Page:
One year after the strongest hurricane to ever make landfall in the Bahamas turned much of the islands to rubble within just two days and three separate landfalls, residents on the islands of Abaco are still struggling to mend the wounds of destruction.
In September 2019, Hurricane Dorian ripped through the Bahamas as a Category 5 hurricane -- the highest rating on the Saffir-Simpson hurricane wind scale. The deadly hurricane had maximum sustained winds of 185 mph, which tied Dorian with Hurricane Allen in 1980 as the second-strongest hurricane ever to make landfall in the Atlantic basin.
In the immediate wake of the storm's fury, more than 200 people were reported missing and thousands more were displaced. Thirty deaths were reported by Sept. 4, 2019, and Bahamas Health Minister Duane Sands said at least 20 of those came from the Abaco Islands.
Two Haitian migrants sit as one stands amid the ruins of a home destroyed by Hurricane Dorian in Abaco, Bahamas, Saturday, Sept. 28, 2019. (AP Photo/Ramon Espinosa)
"Life [in Abaco] before Dorian was easy," Beth Warren, president of the Abaco Rescue Fund, said this week in an interview with Brittany Boyer on the AccuWeather TV network. "They lived a very simple life, a very happy life."
The Abaco Rescue Fund, a Florida-based non-profit organization, was established to assisting the victims of Hurricane Dorian by offering humanitarian aid, helping to rebuild homes and provide safe housing, assist with trauma and host community events to bring people back together in a positive way.
Those living on the islands were mainly employed in the tourism industry. However, there has been virtually no tourism since Dorian, Warren explained.
The tourism industry accounts for half the $5.7 billion GDP of the Bahamas each year, Ellison Tommy Thompson, the Bahamas' deputy director-general for tourism and civil aviation said, according to The Miami Herald.
"It's extremely important," Thompson said after the hurricane struck last year. "The two islands that were hit, Grand Bahama and Abaco, are second and third in terms of visitor arrivals. We will definitely feel the effects of them being out of commission. But the best way people can assist the Bahamas is to actually come and visit us and spend an extra $20 in the economy to help our reconstruction."
In late November 2019, The Bahamas Hotel and Tourism Association (BHTA) said Abaco was experiencing "unprecedented economic loss" following the destruction from the hurricane, The Tribune reported.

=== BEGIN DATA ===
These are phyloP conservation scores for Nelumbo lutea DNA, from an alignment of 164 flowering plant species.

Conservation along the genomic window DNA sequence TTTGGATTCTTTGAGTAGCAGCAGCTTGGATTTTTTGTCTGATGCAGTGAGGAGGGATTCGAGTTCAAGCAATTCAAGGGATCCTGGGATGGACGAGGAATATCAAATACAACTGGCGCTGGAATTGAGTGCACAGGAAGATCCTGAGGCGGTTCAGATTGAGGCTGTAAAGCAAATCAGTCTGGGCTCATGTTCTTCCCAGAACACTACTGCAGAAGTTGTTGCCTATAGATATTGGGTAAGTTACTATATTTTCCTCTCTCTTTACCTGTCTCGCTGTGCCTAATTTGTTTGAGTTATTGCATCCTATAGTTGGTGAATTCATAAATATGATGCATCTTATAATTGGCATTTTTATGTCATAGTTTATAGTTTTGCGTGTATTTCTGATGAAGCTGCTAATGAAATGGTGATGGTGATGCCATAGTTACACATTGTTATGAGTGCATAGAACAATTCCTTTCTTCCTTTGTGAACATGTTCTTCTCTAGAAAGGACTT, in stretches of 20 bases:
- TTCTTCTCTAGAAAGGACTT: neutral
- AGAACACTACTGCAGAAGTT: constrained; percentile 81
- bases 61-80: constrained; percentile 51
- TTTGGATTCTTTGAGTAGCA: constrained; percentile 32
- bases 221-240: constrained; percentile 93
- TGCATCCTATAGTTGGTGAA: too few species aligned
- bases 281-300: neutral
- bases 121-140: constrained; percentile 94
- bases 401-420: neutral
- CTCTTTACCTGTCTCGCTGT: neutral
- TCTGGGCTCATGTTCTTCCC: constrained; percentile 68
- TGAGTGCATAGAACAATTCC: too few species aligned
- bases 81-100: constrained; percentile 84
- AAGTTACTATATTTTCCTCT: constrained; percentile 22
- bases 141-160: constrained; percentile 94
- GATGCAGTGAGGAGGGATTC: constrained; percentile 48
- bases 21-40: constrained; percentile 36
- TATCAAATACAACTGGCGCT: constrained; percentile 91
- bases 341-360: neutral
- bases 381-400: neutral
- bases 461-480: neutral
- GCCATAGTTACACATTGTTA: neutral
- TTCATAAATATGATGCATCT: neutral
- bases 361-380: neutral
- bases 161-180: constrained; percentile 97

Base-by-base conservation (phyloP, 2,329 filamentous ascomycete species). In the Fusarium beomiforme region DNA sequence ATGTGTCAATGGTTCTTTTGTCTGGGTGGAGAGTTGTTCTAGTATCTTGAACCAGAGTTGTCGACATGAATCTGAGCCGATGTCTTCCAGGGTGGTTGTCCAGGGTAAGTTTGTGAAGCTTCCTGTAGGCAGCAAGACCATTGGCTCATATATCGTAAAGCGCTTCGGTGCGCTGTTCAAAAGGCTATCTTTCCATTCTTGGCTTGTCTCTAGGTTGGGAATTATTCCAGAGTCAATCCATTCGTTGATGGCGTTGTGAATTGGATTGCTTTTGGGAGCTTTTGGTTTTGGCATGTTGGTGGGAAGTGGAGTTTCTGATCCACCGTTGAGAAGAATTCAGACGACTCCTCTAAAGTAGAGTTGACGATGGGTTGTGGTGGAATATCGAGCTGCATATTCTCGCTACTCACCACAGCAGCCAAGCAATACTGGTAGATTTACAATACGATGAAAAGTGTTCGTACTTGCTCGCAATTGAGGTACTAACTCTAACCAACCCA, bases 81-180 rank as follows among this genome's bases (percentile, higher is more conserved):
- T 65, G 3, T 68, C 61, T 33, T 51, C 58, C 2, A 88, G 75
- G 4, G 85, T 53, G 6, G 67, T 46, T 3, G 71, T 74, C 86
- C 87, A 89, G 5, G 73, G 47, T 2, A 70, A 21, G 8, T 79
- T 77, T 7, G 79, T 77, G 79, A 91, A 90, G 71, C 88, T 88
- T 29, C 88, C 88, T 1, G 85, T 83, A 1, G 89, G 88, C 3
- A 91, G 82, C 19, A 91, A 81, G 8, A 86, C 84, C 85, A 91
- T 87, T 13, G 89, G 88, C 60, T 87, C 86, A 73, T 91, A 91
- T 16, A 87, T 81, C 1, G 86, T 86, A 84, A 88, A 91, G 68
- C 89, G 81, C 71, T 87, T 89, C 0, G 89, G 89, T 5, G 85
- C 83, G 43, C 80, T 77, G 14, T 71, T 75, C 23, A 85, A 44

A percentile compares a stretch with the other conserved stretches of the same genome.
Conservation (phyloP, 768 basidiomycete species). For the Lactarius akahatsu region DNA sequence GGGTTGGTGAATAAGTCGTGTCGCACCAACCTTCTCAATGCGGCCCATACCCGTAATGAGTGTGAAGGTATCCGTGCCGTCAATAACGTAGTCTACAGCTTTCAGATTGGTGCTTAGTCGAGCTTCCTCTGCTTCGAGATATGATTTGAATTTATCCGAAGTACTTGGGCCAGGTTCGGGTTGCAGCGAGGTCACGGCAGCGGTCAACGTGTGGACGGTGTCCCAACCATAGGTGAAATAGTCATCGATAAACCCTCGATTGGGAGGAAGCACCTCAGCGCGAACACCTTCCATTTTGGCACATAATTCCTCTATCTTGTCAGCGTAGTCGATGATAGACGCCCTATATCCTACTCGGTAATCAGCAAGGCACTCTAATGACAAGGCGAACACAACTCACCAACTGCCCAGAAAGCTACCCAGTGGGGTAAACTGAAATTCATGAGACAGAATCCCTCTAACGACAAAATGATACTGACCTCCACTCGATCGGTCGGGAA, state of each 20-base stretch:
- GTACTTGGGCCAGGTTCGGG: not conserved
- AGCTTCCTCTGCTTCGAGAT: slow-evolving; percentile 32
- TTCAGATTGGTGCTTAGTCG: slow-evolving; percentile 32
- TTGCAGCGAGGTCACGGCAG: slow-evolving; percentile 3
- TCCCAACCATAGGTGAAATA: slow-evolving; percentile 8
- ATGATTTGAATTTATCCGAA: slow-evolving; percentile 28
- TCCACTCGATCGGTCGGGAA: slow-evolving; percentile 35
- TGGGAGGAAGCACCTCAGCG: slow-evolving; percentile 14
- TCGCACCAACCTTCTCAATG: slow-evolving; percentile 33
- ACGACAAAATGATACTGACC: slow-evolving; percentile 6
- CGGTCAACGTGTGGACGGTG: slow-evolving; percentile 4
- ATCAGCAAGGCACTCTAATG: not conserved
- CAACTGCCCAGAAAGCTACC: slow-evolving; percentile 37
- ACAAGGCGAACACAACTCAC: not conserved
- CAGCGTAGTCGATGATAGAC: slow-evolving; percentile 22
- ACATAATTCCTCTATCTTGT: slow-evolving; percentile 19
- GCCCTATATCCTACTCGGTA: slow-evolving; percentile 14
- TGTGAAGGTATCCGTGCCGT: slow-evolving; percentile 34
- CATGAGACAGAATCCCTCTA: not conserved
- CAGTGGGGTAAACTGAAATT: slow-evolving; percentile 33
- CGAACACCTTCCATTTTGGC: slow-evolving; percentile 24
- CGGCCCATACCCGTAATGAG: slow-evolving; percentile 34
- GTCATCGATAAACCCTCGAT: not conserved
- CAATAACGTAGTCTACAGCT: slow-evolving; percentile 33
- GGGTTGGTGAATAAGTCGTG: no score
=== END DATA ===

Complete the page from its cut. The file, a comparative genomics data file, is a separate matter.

The Inter-American Development Bank said that the tourism infrastructure of the Bahamas was hit with "catastrophic" damage equating to about $530 million, with most of the damage focused in Abaco.
Alyssa Rose of the Abaco Rescue Fund told AccuWeather that one year after the traumatic storm, the Abaco Rescue Fund continues to take part in rebuilding projects, such as roofing, windows, doors, and more on homes. She said a lot of the homes her team has worked to rebuild were in Guana Cay, an outer island located in Abaco.
A Bahamas coroner's team carries a body out of The Mudd neighborhood in the Marsh Harbor area of Abaco, Bahamas, in the aftermath of Hurricane Dorian, Monday, Sept. 9, 2019. (AP Photo/Fernando Llano)
"The struggles in Abaco are still very real," Rose said.
"I think that it's important that people realize that there are still people that have not had electricity for nearly a year now," she continued. "They haven't had a dry roof over their head. They're living in tents. They don't have employment."
The organization sees through any promises and commitments they make to the community, Rose said. Last year, the group was able to raise $1 million, and she said its members aim to reach the high achievement again this year as rebuilding efforts continue.
"Every dime helps someone get back into their house," Beth said.
While they aim to stay in Abaco for three years to work through the damage, Rose has stated that members of the organization will remain for as long as needed.
"Being able to help and having the opportunity to go down and help has been extremely rewarding," vice president of the Abaco Rescue Fund Davis Warren said. "I feel really blessed to be put in a position to where you can help."
Additional reporting by AccuWeather Broadcast Meteorologist Brittany Boyer.
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